• Caroline Ruchonnet, GDC Accessibilty Coordinator

    Caroline_Ruchonnet.jpegDr. Caroline Ruchonnet grew up in Madison NJ. At 18, she moved to Scotland where she earned a MA(Hons) in Medieval History and Archaeology from the University of St Andrews, and a MSc and PhD from the University of Edinburgh in Forensic Anthropology and Osteoarchaeology. As part of DAUK’s Scotland chapter, she helped organize the 2018 Edinburgh March For Our Lives protest. Since then she has led DAUK Scotland as Chair, organising fundraising events, voter registration drives, social events, and polling stations for the 2020 Global Presidential Primary. She has also served DAUK, helping to establish 7 new regional groups and organizing several country-wide virtual events including the July 4th picnic, presidential debate watches and town halls. She lives in Dunfermline, Fife, with her husband Antoine and their six chickens.

     


  • published Anthony "Mike" Nitz, GDC Legislation in Meet the Team 2022-01-10 17:51:11 -0500

    Anthony "Mike" Nitz, GDC Legislation Coordinator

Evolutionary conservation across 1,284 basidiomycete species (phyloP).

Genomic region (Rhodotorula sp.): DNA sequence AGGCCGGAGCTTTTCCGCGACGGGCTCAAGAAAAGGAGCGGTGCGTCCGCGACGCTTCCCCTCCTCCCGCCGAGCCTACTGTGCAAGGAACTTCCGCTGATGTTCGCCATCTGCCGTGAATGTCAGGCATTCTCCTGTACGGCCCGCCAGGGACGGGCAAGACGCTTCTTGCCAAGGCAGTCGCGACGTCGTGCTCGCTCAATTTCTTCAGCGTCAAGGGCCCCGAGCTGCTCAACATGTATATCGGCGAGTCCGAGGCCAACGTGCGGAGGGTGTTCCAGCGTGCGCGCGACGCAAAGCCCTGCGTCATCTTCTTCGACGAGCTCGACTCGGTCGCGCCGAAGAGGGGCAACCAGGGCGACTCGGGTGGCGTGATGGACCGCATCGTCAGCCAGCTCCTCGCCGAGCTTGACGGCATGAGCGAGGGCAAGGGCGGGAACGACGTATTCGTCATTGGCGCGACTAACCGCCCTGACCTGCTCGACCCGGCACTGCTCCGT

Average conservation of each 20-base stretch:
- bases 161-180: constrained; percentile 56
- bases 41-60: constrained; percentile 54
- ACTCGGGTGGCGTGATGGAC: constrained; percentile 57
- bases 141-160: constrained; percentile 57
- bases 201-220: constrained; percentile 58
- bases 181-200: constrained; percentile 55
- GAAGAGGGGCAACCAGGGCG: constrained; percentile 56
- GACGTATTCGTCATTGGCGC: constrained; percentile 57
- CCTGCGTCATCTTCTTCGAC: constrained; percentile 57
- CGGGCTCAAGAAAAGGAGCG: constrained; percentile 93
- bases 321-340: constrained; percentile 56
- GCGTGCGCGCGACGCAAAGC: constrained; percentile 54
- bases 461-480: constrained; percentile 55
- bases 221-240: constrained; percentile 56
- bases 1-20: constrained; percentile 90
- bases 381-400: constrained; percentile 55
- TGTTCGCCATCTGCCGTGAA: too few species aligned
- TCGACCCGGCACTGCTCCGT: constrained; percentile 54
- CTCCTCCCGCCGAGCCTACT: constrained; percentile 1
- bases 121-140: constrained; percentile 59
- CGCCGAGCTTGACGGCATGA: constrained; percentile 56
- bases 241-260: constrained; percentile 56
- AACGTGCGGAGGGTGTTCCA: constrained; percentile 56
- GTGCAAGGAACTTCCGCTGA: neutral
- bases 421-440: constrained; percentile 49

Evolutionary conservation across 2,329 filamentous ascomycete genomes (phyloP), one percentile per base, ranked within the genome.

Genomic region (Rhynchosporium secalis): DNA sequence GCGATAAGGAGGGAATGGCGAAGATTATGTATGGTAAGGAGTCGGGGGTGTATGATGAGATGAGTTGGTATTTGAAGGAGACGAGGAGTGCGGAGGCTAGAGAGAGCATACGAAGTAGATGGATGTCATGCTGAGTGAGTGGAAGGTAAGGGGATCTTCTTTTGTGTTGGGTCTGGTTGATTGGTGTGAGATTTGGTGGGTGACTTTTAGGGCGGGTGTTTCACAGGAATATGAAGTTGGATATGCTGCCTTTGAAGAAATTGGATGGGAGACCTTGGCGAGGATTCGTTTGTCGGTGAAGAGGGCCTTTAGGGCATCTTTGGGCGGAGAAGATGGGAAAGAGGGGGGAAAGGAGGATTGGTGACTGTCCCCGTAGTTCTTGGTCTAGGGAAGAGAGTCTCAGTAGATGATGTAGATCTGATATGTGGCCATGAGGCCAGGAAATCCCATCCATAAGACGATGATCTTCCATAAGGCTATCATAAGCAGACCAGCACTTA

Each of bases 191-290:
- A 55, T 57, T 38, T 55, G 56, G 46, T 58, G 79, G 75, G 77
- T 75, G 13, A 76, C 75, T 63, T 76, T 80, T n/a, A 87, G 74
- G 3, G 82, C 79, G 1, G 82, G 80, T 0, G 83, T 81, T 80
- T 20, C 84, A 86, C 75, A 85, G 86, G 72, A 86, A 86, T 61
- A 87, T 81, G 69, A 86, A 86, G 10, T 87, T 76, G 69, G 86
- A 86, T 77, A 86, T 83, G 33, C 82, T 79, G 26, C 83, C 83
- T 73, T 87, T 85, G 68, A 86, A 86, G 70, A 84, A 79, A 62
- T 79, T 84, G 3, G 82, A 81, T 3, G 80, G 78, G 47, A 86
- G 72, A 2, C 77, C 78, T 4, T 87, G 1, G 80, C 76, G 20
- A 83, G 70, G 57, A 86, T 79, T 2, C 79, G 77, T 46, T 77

MikeNitz-ADA31-210726.jpgMike Nitz is the Vice Chair of DA Vietnam, Chair of the DA Veterans Military Families Caucus and GDC Legislation Coordinator. He joined the Navy in 2011 as a shipboard nuclear power plant technician. In 2013, he was admitted to the United States Naval Academy where he studied comparative politics, Arabic, and the history of US-Iranian diplomatic relations. In 2015, he left the Naval Academy to return to active enlisted service in the field of underwater minefield detection and neutralization (not to be confused with explosive ordnance disposal) and served onboard a Minesweeper in Sasebo, Japan from 2016 - 2018. His health deteriorated while stationed in Japan, however, and he was ultimately medically retired from active service in January 2020. He now spends most of his time advocating for improvements to the systems that serve service members and veterans, advocating for disability rights and changes to the civilian disability system, and studying trends in election data throughout the United States.